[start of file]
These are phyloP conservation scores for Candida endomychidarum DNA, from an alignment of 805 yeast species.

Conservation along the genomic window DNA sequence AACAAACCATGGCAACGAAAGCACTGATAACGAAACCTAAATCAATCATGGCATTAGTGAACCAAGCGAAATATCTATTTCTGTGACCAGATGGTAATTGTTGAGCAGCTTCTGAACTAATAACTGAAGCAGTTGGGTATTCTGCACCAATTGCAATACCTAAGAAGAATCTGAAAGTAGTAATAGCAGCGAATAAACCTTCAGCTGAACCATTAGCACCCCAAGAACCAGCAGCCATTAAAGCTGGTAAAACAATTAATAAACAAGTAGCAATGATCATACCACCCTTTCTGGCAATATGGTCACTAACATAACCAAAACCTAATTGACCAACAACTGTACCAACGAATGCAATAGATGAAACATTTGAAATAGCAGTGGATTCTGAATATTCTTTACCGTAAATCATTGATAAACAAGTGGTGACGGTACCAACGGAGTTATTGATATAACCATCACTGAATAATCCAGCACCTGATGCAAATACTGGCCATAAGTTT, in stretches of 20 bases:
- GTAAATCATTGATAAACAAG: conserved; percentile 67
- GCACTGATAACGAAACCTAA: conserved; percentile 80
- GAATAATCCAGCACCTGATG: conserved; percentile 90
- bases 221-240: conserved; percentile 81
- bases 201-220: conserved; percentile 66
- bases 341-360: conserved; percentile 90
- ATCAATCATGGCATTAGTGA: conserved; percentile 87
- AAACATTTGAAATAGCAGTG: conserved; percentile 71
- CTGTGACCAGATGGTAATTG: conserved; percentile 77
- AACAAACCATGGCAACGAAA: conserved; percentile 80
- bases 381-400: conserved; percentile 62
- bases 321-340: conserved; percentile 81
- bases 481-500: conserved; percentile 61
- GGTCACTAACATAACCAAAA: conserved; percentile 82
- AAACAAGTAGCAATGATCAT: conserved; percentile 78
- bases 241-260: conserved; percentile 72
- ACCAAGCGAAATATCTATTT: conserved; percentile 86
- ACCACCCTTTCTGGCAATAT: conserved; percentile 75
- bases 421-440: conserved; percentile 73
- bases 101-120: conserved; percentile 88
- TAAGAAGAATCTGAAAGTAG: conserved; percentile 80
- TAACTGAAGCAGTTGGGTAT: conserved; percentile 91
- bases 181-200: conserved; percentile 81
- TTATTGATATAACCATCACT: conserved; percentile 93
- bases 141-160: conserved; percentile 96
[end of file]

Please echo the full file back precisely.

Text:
These are phyloP conservation scores for Candida endomychidarum DNA, from an alignment of 805 yeast species.

Conservation along the genomic window DNA sequence AACAAACCATGGCAACGAAAGCACTGATAACGAAACCTAAATCAATCATGGCATTAGTGAACCAAGCGAAATATCTATTTCTGTGACCAGATGGTAATTGTTGAGCAGCTTCTGAACTAATAACTGAAGCAGTTGGGTATTCTGCACCAATTGCAATACCTAAGAAGAATCTGAAAGTAGTAATAGCAGCGAATAAACCTTCAGCTGAACCATTAGCACCCCAAGAACCAGCAGCCATTAAAGCTGGTAAAACAATTAATAAACAAGTAGCAATGATCATACCACCCTTTCTGGCAATATGGTCACTAACATAACCAAAACCTAATTGACCAACAACTGTACCAACGAATGCAATAGATGAAACATTTGAAATAGCAGTGGATTCTGAATATTCTTTACCGTAAATCATTGATAAACAAGTGGTGACGGTACCAACGGAGTTATTGATATAACCATCACTGAATAATCCAGCACCTGATGCAAATACTGGCCATAAGTTT, in stretches of 20 bases:
- GTAAATCATTGATAAACAAG: conserved; percentile 67
- GCACTGATAACGAAACCTAA: conserved; percentile 80
- GAATAATCCAGCACCTGATG: conserved; percentile 90
- bases 221-240: conserved; percentile 81
- bases 201-220: conserved; percentile 66
- bases 341-360: conserved; percentile 90
- ATCAATCATGGCATTAGTGA: conserved; percentile 87
- AAACATTTGAAATAGCAGTG: conserved; percentile 71
- CTGTGACCAGATGGTAATTG: conserved; percentile 77
- AACAAACCATGGCAACGAAA: conserved; percentile 80
- bases 381-400: conserved; percentile 62
- bases 321-340: conserved; percentile 81
- bases 481-500: conserved; percentile 61
- GGTCACTAACATAACCAAAA: conserved; percentile 82
- AAACAAGTAGCAATGATCAT: conserved; percentile 78
- bases 241-260: conserved; percentile 72
- ACCAAGCGAAATATCTATTT: conserved; percentile 86
- ACCACCCTTTCTGGCAATAT: conserved; percentile 75
- bases 421-440: conserved; percentile 73
- bases 101-120: conserved; percentile 88
- TAAGAAGAATCTGAAAGTAG: conserved; percentile 80
- TAACTGAAGCAGTTGGGTAT: conserved; percentile 91
- bases 181-200: conserved; percentile 81
- TTATTGATATAACCATCACT: conserved; percentile 93
- bases 141-160: conserved; percentile 96